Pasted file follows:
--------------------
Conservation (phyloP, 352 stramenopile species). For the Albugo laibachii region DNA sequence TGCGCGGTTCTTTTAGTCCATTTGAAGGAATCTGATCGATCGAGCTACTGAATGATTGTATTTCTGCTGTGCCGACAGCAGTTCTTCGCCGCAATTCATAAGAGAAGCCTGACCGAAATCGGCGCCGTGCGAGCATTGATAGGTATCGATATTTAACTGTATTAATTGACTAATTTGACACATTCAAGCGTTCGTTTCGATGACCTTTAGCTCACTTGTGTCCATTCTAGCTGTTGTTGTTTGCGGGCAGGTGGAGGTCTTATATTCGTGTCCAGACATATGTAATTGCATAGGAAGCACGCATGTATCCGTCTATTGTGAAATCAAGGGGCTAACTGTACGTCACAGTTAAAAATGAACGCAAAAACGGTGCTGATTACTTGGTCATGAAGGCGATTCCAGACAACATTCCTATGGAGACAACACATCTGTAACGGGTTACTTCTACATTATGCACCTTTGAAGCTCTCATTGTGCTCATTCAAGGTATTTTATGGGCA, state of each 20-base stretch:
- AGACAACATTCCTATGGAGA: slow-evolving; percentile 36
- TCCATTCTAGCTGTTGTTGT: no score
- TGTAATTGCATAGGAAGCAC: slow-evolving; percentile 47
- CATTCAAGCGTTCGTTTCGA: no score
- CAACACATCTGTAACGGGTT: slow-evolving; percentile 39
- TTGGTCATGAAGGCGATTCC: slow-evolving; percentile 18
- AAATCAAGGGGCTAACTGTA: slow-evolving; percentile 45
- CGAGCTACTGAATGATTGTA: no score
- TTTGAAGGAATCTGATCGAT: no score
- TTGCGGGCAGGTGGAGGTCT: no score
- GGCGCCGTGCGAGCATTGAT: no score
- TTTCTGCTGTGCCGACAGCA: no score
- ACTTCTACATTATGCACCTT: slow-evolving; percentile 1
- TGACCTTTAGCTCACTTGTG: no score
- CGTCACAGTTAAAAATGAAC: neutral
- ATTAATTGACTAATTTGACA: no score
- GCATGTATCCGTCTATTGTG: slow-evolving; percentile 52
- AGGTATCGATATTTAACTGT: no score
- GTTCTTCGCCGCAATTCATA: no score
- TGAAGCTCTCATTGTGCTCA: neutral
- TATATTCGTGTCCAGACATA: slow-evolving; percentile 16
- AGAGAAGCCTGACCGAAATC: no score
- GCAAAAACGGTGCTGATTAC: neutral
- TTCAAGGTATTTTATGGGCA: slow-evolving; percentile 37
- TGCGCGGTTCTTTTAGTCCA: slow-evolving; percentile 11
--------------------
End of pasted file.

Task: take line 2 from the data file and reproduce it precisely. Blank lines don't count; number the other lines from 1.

- AGACAACATTCCTATGGAGA: slow-evolving; percentile 36